Chantal and Aklala also greatly benefitted from Nest’s business training, whereby Chantal learned the importance of financial planning, marketing, western consumer preferences, and quality control. Kpalimé’s economy is for the most part seasonally determined. In the summer months the influx of volunteers and tourists causes universal growth spurts, and it is this time when Aklala generates the most revenue. Before Nest, despite Chantal’s success during the tourist season, she would struggle to provide for her family throughout other times of the year. Without markets in which to sell her goods, some months she wasn’t even able to take a salary for herself. Now with the added revenue and markets of Nest, Chantal is not only more supported in these “dead months” with orders from Nest, but she has learned from the business training how to understand the seasonal pattern of her sales, so she can save and prepare for them. During the summer months Chantal now puts away some profits into a bank reserve, so that during the dead months she can buy supplies in bulk and start building up her inventory stock. She also uses this time to train apprentices and focus on her product and business development. When summer rolls around she has greater quantities of finished products to sell so that she can make more profits with increased demand. Chantal knows that she must develop her own capacity to direct, analyze, and improve her own business and she feels that the business training is giving her the capacity to do so. After training, she started to develop a plan to construct a fully equipped workshop in order to better improve her efficiency and effectiveness in organization and production.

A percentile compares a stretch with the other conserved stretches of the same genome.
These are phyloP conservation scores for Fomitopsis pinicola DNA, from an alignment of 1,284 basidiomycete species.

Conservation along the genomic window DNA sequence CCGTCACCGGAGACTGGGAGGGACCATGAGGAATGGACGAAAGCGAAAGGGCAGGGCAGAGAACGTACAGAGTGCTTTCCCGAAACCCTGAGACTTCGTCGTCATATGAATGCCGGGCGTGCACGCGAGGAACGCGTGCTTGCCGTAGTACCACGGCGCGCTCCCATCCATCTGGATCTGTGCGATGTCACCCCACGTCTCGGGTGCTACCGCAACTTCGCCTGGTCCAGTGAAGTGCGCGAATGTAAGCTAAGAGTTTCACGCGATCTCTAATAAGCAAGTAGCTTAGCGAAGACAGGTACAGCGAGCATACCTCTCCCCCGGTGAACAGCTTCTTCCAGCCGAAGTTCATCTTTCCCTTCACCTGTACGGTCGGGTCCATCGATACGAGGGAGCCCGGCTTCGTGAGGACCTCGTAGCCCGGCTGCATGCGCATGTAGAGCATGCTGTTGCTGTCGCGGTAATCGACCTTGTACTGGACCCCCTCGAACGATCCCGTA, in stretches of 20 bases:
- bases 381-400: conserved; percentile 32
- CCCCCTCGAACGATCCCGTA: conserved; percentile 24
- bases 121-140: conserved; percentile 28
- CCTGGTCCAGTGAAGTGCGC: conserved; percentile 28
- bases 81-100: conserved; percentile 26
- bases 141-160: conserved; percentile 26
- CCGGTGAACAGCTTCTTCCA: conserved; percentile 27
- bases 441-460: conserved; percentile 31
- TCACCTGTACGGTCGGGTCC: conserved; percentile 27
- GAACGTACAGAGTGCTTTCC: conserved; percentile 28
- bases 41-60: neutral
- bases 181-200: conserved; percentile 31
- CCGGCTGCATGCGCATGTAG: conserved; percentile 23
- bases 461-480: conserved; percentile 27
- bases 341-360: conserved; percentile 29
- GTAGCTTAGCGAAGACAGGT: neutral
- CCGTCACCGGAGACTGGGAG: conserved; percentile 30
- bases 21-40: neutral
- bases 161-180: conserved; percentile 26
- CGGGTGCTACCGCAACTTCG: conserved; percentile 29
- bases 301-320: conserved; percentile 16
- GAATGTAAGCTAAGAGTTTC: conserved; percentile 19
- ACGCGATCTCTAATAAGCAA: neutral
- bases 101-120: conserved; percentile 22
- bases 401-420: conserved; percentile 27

Recently Chantal’s husband lost his job, and the responsibility fell on her to be the sole breadwinner for the family. Before Aklala and Nest, it would have been extremely difficult for Chantal to stay afloat and support her family on a typical woman’s seamstress salary. Now, while still challenging to be a one-income home, Chantal takes pride in her status as the primary and capable supporter for her family. She is aware that in Africa, women suffer more than men given the leading cultural mentality that women and young girls should be confined housework and it is the husband’s role to provide for them. This little investment in girl’s education or economic advancement means that when a man loses his job, which frequently happens given the unstable nature of Togolese infrastructure and industry, a family suffers. Women can, and need to be able to make money to support themselves and their families. This is especially true given the proven fact that women’s income generation is directly invested to improve children’s education, health, and community development.